SUSONO, Japan, Nov 26 (Reuters) Toyota Motor Corp unveiled on Monday what it called the world's most true-to-life driving simulator to help it develop new safety features and reach its ultimate goal of eliminating all traffic deaths.
In a demonstration of its latest safety technologies at its Higashifuji Technical Center near Mt. Fuji, south of Tokyo, the world's biggest automaker invited journalists to its new facility that creates a virtual environment to analyse driving characteristics under various conditions such as drunkenness and drowsiness.
The warehouse-sized structure features a dome-shaped pod perched atop a turntable on a track that slides in all four directions at angles of up to 25 degrees to mimic the sensation of accelerating, braking and turning in different directions.
The 4.5-metre-tall, 7.1-metre wide pod can contain any car model and is lined on the inside with a screen that shows a moving, wrap-around view of the surrounding environment, giving the driver and passengers the illusion of moving on the road.
Big carmakers such as Daimler AG and Honda Motor Co have similar simulators, but TOyota's is the first to move laterally and has the longest range of 35 metres front to back and 20 metres from right to left, engineers said.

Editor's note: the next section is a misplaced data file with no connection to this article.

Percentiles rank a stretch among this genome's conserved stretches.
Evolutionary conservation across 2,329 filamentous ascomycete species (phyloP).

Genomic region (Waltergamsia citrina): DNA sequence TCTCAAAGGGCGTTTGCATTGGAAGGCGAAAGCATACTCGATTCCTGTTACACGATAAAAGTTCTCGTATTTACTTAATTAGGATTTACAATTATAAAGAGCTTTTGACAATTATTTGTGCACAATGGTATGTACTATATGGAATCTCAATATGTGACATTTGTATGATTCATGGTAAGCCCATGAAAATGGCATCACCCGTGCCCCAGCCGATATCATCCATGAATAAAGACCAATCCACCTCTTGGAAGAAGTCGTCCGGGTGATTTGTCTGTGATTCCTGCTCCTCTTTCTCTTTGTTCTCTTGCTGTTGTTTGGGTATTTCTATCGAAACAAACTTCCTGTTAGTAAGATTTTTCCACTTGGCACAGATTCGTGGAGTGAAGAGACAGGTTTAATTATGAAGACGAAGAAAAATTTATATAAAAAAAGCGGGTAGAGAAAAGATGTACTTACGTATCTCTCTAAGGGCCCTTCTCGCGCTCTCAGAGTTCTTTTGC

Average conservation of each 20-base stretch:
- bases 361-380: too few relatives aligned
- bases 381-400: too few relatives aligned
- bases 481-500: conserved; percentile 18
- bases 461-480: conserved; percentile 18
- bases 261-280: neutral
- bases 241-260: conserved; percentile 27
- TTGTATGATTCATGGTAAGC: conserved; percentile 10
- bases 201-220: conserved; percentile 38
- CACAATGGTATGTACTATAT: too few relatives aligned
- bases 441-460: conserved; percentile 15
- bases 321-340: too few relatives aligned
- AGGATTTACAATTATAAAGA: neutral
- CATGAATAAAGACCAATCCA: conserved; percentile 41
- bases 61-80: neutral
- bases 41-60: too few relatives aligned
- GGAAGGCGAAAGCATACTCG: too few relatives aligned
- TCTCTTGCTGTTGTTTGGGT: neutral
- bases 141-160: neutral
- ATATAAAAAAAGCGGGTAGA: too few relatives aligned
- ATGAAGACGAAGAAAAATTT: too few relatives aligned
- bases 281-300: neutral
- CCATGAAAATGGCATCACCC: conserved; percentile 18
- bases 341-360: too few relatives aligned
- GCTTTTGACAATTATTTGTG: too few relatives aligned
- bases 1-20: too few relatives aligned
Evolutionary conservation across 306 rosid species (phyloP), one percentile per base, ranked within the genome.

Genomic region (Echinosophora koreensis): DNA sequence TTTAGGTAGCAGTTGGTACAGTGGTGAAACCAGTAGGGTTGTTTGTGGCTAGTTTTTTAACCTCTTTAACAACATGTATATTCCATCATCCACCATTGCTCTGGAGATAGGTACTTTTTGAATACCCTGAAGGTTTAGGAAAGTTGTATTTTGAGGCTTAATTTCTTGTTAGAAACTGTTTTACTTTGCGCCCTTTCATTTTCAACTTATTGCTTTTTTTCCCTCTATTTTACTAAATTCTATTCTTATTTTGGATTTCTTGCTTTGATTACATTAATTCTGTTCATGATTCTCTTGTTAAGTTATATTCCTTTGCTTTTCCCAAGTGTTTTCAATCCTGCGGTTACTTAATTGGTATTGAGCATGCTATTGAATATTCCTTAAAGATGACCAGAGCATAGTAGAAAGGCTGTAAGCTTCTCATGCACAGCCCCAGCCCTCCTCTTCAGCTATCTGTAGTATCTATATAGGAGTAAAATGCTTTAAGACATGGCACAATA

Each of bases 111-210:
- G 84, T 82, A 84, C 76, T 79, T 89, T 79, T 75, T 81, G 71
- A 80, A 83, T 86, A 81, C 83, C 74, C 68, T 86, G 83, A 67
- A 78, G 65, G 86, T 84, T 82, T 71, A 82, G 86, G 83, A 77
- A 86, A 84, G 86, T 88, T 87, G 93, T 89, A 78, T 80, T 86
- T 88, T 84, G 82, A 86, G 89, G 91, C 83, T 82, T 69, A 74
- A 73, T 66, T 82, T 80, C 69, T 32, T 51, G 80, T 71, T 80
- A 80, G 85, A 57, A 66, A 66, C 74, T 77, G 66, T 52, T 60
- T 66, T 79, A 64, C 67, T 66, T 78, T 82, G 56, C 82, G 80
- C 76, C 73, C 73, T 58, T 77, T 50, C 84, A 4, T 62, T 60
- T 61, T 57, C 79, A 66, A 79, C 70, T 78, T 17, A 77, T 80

''It still needs some fine tuning, but we aim to start putting it to use in earnest from next April,'' said Takashi Yonekawa, a senior staff engineer at the centre.
For the first time since the facility's completion in September, Toyota allowed reporters into the pod, also visible through a glass pane from an adjacent room. The moving graphics, a true-to-life representation of 64 km (40 miles) of road in a 6-square-kilometre section of the surrounding region, were real enough to make spectators feel queasy even when the pod was stationary.
The system will be used to analyse driver behaviour under different conditions to gauge what type of safety functions would be useful to reduce accidents in future cars, engineers said.
Toyota also demonstrated safety technology based on Intelligent Transport Systems (ITS), a safety system using global positioning system receivers and sensors to allow communication between cars and road infrastructure, pedestrians or other cars in an effort to avoid collisions.
Domestic rivals Honda and Nissan Motor Co are also working on similar technology, and the three carmakers plan to test the technology collectively sometime next year, Toyota Managing Officer Takashi Shigematsu said.
Top automakers are competing to develop cutting-edge safety technology also as a tool to lure customers with value-added features. Toyota has introduced its newest technology in high-end models such as the Lexus LS460 sedan, which it equipped with a pedestrian detection system last year.
Once the infrastructure is in place, new ITS-based safety features would be able to warn drivers when they are about to run a red light or stop sign, even braking automatically, or alert them of approaching pedestrians or cars in blind spots.
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